The main attraction in King of Cards is Joustus, a card game that feels like a mix of the gambling minigames from Final Fantasy VIII and IX, featuring a small board where you place your cards and attempt to take over all of the gems on the board before you both run of space. Whoever is holding most wins. Each card features arrows placed on different sides, and those are used to push aside whichever card happens to be next to them and is facing the arrow. If both cards end up having opposing arrows, nothing happens, and you end up just taking up space, a viable strategy if you happen not to have any cards you can use during your play, mind.
Even though this sounds extremely simple — because it is, really — Yacht Club added some little wrinkles to the card gameplay, with cards featuring more than one arrow pointing one way, special gimmicks, and even some characters who happen to exert power over the board in order to turn the game in their favor. Some of the boards even have special conditions, like cards initially blocking free spaces until you clear them out with your own. I found Joustus to be really enjoyable, and as cheap as some of the later encounters can be, even losing cards didn’t really feel like a big blow, especially because they’re so easy to get back thanks to being able to buy them again in King Knight’s airship.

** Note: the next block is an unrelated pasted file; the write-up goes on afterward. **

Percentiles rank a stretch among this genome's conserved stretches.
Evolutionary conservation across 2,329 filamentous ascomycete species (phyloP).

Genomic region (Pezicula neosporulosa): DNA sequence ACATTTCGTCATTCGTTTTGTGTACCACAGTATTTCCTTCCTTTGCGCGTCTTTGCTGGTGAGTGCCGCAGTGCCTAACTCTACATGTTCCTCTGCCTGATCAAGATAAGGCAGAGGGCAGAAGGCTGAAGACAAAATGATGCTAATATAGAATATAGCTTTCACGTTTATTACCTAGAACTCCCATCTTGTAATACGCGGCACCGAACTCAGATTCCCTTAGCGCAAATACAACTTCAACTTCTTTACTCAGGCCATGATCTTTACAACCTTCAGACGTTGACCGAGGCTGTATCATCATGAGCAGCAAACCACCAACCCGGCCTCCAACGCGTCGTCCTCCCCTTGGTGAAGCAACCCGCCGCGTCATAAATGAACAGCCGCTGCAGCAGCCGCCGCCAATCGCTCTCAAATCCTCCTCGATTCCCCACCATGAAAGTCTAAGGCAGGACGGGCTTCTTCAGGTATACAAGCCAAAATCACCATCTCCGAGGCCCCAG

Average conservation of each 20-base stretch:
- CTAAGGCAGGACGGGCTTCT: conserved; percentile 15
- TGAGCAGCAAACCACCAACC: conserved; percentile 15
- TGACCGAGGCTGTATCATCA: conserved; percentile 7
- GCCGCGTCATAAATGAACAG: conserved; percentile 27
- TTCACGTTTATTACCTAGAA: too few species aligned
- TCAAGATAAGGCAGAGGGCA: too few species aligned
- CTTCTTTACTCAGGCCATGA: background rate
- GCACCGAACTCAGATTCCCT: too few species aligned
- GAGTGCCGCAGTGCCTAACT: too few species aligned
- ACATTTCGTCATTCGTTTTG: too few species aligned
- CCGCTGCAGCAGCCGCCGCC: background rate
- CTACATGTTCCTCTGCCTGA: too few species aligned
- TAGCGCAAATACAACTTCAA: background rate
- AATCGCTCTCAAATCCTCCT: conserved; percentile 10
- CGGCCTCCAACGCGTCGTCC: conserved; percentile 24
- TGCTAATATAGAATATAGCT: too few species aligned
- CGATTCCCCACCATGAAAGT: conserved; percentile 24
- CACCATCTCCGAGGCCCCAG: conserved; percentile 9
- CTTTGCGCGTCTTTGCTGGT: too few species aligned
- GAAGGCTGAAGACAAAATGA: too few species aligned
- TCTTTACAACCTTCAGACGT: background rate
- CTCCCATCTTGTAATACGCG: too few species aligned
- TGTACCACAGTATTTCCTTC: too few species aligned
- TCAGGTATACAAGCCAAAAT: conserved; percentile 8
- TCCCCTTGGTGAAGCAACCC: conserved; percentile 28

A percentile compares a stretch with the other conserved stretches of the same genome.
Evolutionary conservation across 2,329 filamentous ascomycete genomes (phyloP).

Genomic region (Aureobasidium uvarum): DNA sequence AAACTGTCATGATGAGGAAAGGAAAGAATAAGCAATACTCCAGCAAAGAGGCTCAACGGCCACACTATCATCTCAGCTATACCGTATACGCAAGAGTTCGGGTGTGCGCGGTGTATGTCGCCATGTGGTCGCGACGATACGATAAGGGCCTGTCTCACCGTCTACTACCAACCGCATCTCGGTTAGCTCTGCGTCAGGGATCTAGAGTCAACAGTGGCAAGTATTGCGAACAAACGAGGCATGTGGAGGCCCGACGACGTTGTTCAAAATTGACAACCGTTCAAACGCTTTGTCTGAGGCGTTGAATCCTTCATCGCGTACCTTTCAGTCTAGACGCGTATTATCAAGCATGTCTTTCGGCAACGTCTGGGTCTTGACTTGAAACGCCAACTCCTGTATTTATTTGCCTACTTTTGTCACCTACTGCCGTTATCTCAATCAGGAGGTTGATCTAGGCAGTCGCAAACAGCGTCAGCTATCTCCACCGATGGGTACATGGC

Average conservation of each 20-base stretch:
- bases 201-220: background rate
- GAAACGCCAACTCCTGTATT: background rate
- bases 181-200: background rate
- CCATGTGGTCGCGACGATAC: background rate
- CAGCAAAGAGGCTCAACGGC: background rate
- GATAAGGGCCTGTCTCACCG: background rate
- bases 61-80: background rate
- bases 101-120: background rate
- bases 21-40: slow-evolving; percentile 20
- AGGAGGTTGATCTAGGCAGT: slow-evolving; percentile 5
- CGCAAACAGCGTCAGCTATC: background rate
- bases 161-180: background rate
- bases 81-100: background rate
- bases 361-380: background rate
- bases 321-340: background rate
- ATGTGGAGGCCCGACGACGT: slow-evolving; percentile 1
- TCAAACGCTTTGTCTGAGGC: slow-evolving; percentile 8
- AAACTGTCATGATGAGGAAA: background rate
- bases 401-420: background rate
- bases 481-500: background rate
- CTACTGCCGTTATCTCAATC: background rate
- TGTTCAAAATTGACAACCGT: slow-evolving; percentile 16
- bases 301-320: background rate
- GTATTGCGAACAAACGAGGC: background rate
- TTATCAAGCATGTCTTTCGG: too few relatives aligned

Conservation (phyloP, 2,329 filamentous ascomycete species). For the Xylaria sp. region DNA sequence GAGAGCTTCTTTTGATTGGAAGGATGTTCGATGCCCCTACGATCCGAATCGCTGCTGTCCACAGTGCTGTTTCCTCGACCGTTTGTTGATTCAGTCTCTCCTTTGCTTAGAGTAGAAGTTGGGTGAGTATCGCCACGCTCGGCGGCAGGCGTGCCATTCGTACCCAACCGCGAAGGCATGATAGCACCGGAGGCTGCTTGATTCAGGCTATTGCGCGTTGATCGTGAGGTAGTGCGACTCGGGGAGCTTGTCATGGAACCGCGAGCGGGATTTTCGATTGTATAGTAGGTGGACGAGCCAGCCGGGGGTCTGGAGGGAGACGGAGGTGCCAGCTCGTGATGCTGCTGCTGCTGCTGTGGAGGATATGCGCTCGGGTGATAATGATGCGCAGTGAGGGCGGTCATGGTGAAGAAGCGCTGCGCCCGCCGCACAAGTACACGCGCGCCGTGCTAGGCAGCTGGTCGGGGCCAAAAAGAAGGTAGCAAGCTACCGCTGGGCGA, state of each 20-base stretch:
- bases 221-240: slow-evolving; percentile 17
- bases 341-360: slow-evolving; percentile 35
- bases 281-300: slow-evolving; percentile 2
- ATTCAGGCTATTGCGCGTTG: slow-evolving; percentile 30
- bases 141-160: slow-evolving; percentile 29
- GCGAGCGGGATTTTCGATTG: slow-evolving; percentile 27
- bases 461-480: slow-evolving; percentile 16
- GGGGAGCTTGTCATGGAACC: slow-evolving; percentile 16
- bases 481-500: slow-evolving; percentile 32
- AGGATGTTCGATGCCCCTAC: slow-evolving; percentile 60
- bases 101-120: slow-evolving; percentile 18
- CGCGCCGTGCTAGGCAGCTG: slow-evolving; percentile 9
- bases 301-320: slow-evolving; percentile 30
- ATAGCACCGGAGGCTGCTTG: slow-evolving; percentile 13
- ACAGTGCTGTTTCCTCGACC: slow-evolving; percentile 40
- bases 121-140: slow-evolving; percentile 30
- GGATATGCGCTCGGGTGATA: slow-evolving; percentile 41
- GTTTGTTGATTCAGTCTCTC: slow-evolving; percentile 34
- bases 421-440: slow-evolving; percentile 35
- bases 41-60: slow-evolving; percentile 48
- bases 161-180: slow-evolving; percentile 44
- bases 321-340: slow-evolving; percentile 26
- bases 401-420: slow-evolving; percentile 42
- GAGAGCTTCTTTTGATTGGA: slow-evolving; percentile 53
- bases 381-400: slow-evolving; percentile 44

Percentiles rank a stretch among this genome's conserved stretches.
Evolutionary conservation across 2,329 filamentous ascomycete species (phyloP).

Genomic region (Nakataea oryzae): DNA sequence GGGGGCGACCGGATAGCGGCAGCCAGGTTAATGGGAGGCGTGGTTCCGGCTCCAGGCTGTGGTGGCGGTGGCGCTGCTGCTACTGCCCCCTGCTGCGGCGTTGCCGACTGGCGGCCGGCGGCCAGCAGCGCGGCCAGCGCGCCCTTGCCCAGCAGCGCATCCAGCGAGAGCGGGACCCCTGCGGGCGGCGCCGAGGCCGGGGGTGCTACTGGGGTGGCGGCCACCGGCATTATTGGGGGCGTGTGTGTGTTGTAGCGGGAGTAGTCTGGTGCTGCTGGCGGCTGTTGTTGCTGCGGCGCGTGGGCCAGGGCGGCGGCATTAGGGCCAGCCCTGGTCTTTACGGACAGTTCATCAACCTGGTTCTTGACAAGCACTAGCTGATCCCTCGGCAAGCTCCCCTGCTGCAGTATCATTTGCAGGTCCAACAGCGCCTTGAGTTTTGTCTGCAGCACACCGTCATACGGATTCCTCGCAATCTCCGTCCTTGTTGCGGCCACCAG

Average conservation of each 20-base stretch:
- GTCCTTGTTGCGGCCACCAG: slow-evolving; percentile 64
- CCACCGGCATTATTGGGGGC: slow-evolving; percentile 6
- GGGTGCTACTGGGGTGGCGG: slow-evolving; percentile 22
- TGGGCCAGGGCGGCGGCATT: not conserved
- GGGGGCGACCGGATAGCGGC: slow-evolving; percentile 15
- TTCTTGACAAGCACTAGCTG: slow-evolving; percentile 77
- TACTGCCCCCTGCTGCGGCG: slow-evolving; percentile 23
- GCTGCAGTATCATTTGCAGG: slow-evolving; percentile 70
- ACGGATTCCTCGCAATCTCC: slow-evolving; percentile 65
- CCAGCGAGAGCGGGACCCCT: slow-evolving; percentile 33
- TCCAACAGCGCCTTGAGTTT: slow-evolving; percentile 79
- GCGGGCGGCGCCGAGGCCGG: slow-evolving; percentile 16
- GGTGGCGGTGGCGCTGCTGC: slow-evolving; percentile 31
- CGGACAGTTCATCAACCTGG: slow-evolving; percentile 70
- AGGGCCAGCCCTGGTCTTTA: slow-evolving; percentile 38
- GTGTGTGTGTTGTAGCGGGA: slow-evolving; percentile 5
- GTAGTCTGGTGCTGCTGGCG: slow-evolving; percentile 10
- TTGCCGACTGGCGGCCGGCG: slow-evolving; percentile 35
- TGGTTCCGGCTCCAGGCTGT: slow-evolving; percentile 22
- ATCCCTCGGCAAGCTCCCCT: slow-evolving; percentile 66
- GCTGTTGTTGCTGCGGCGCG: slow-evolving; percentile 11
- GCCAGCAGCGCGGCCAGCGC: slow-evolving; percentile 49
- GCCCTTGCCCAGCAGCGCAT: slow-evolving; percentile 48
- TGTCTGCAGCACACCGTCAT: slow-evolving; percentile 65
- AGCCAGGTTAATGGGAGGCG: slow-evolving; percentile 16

I still have yet to make a serious dent in the previous Shovel Knight game modes, but from the little that I played them, I feel that King of Cards fits in extremely well, even if it can be a bit off beat when in comparison because of its shift in focus gameplay-wise. I enjoyed being able to take a break from platforming in order to play some cards, and vice-versa, and overall I feel that King Knight’s adventure is the cherry on top of an already incredible suite of games that is finally complete under the name of Shovel Knight Treasure Trove.